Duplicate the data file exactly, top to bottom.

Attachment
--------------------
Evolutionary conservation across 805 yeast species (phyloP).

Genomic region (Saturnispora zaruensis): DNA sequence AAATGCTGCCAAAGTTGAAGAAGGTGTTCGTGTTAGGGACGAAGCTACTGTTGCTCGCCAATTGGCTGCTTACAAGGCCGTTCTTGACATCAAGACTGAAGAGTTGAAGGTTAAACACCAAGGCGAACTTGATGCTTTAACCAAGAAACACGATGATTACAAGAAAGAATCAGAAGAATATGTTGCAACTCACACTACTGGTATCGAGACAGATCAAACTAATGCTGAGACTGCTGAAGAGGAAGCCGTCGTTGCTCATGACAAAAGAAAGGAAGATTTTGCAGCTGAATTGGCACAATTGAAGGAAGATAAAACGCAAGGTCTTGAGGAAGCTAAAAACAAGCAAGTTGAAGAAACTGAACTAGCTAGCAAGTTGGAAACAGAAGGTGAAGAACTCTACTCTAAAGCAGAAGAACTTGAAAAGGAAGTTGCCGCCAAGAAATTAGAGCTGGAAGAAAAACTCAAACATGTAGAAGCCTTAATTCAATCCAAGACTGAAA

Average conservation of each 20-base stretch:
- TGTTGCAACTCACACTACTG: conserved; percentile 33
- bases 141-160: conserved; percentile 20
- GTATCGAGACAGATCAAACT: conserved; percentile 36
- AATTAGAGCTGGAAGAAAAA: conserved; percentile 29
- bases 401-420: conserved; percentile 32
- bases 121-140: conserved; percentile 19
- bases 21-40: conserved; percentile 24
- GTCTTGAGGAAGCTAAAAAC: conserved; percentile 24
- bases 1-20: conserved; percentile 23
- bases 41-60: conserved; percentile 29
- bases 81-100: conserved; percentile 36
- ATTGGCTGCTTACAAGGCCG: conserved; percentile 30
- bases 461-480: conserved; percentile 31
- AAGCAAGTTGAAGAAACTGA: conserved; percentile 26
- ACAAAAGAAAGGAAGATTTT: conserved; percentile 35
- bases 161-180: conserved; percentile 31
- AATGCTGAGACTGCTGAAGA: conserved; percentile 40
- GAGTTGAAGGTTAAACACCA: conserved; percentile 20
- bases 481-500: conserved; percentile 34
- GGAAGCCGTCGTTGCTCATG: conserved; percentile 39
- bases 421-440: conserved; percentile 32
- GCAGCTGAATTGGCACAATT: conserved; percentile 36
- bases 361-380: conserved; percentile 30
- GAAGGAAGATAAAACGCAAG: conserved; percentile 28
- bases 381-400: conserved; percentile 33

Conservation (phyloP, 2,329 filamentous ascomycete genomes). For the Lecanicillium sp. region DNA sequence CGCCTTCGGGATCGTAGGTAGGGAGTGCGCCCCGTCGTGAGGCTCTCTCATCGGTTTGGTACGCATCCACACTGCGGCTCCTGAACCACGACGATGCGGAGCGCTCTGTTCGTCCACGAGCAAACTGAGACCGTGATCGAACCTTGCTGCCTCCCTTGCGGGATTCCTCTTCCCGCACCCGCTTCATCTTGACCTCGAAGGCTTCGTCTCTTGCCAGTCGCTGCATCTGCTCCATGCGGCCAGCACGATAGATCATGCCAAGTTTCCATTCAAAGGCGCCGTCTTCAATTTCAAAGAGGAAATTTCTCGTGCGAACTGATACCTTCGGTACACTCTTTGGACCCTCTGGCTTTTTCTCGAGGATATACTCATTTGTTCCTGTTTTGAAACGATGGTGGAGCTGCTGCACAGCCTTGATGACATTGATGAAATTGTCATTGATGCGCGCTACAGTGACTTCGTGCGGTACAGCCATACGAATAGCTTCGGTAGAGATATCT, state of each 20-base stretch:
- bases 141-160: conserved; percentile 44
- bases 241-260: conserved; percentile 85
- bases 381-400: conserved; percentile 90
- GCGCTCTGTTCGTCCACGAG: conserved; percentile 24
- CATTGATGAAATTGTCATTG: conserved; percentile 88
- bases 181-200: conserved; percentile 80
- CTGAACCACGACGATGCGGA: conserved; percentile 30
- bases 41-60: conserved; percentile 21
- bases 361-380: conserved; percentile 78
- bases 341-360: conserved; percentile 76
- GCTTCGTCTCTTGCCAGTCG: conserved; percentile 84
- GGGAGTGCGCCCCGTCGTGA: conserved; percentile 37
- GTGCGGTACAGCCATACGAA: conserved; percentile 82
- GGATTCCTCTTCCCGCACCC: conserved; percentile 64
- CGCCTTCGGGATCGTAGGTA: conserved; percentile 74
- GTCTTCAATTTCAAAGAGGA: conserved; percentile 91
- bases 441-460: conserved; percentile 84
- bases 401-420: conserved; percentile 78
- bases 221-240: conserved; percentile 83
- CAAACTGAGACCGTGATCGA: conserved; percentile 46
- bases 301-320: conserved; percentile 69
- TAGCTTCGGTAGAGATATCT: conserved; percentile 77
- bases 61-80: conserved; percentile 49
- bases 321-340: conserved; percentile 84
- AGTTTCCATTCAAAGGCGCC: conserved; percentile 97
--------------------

Evolutionary conservation across 805 yeast species (phyloP).

Genomic region (Saturnispora zaruensis): DNA sequence AAATGCTGCCAAAGTTGAAGAAGGTGTTCGTGTTAGGGACGAAGCTACTGTTGCTCGCCAATTGGCTGCTTACAAGGCCGTTCTTGACATCAAGACTGAAGAGTTGAAGGTTAAACACCAAGGCGAACTTGATGCTTTAACCAAGAAACACGATGATTACAAGAAAGAATCAGAAGAATATGTTGCAACTCACACTACTGGTATCGAGACAGATCAAACTAATGCTGAGACTGCTGAAGAGGAAGCCGTCGTTGCTCATGACAAAAGAAAGGAAGATTTTGCAGCTGAATTGGCACAATTGAAGGAAGATAAAACGCAAGGTCTTGAGGAAGCTAAAAACAAGCAAGTTGAAGAAACTGAACTAGCTAGCAAGTTGGAAACAGAAGGTGAAGAACTCTACTCTAAAGCAGAAGAACTTGAAAAGGAAGTTGCCGCCAAGAAATTAGAGCTGGAAGAAAAACTCAAACATGTAGAAGCCTTAATTCAATCCAAGACTGAAA

Average conservation of each 20-base stretch:
- TGTTGCAACTCACACTACTG: conserved; percentile 33
- bases 141-160: conserved; percentile 20
- GTATCGAGACAGATCAAACT: conserved; percentile 36
- AATTAGAGCTGGAAGAAAAA: conserved; percentile 29
- bases 401-420: conserved; percentile 32
- bases 121-140: conserved; percentile 19
- bases 21-40: conserved; percentile 24
- GTCTTGAGGAAGCTAAAAAC: conserved; percentile 24
- bases 1-20: conserved; percentile 23
- bases 41-60: conserved; percentile 29
- bases 81-100: conserved; percentile 36
- ATTGGCTGCTTACAAGGCCG: conserved; percentile 30
- bases 461-480: conserved; percentile 31
- AAGCAAGTTGAAGAAACTGA: conserved; percentile 26
- ACAAAAGAAAGGAAGATTTT: conserved; percentile 35
- bases 161-180: conserved; percentile 31
- AATGCTGAGACTGCTGAAGA: conserved; percentile 40
- GAGTTGAAGGTTAAACACCA: conserved; percentile 20
- bases 481-500: conserved; percentile 34
- GGAAGCCGTCGTTGCTCATG: conserved; percentile 39
- bases 421-440: conserved; percentile 32
- GCAGCTGAATTGGCACAATT: conserved; percentile 36
- bases 361-380: conserved; percentile 30
- GAAGGAAGATAAAACGCAAG: conserved; percentile 28
- bases 381-400: conserved; percentile 33

Conservation (phyloP, 2,329 filamentous ascomycete genomes). For the Lecanicillium sp. region DNA sequence CGCCTTCGGGATCGTAGGTAGGGAGTGCGCCCCGTCGTGAGGCTCTCTCATCGGTTTGGTACGCATCCACACTGCGGCTCCTGAACCACGACGATGCGGAGCGCTCTGTTCGTCCACGAGCAAACTGAGACCGTGATCGAACCTTGCTGCCTCCCTTGCGGGATTCCTCTTCCCGCACCCGCTTCATCTTGACCTCGAAGGCTTCGTCTCTTGCCAGTCGCTGCATCTGCTCCATGCGGCCAGCACGATAGATCATGCCAAGTTTCCATTCAAAGGCGCCGTCTTCAATTTCAAAGAGGAAATTTCTCGTGCGAACTGATACCTTCGGTACACTCTTTGGACCCTCTGGCTTTTTCTCGAGGATATACTCATTTGTTCCTGTTTTGAAACGATGGTGGAGCTGCTGCACAGCCTTGATGACATTGATGAAATTGTCATTGATGCGCGCTACAGTGACTTCGTGCGGTACAGCCATACGAATAGCTTCGGTAGAGATATCT, state of each 20-base stretch:
- bases 141-160: conserved; percentile 44
- bases 241-260: conserved; percentile 85
- bases 381-400: conserved; percentile 90
- GCGCTCTGTTCGTCCACGAG: conserved; percentile 24
- CATTGATGAAATTGTCATTG: conserved; percentile 88
- bases 181-200: conserved; percentile 80
- CTGAACCACGACGATGCGGA: conserved; percentile 30
- bases 41-60: conserved; percentile 21
- bases 361-380: conserved; percentile 78
- bases 341-360: conserved; percentile 76
- GCTTCGTCTCTTGCCAGTCG: conserved; percentile 84
- GGGAGTGCGCCCCGTCGTGA: conserved; percentile 37
- GTGCGGTACAGCCATACGAA: conserved; percentile 82
- GGATTCCTCTTCCCGCACCC: conserved; percentile 64
- CGCCTTCGGGATCGTAGGTA: conserved; percentile 74
- GTCTTCAATTTCAAAGAGGA: conserved; percentile 91
- bases 441-460: conserved; percentile 84
- bases 401-420: conserved; percentile 78
- bases 221-240: conserved; percentile 83
- CAAACTGAGACCGTGATCGA: conserved; percentile 46
- bases 301-320: conserved; percentile 69
- TAGCTTCGGTAGAGATATCT: conserved; percentile 77
- bases 61-80: conserved; percentile 49
- bases 321-340: conserved; percentile 84
- AGTTTCCATTCAAAGGCGCC: conserved; percentile 97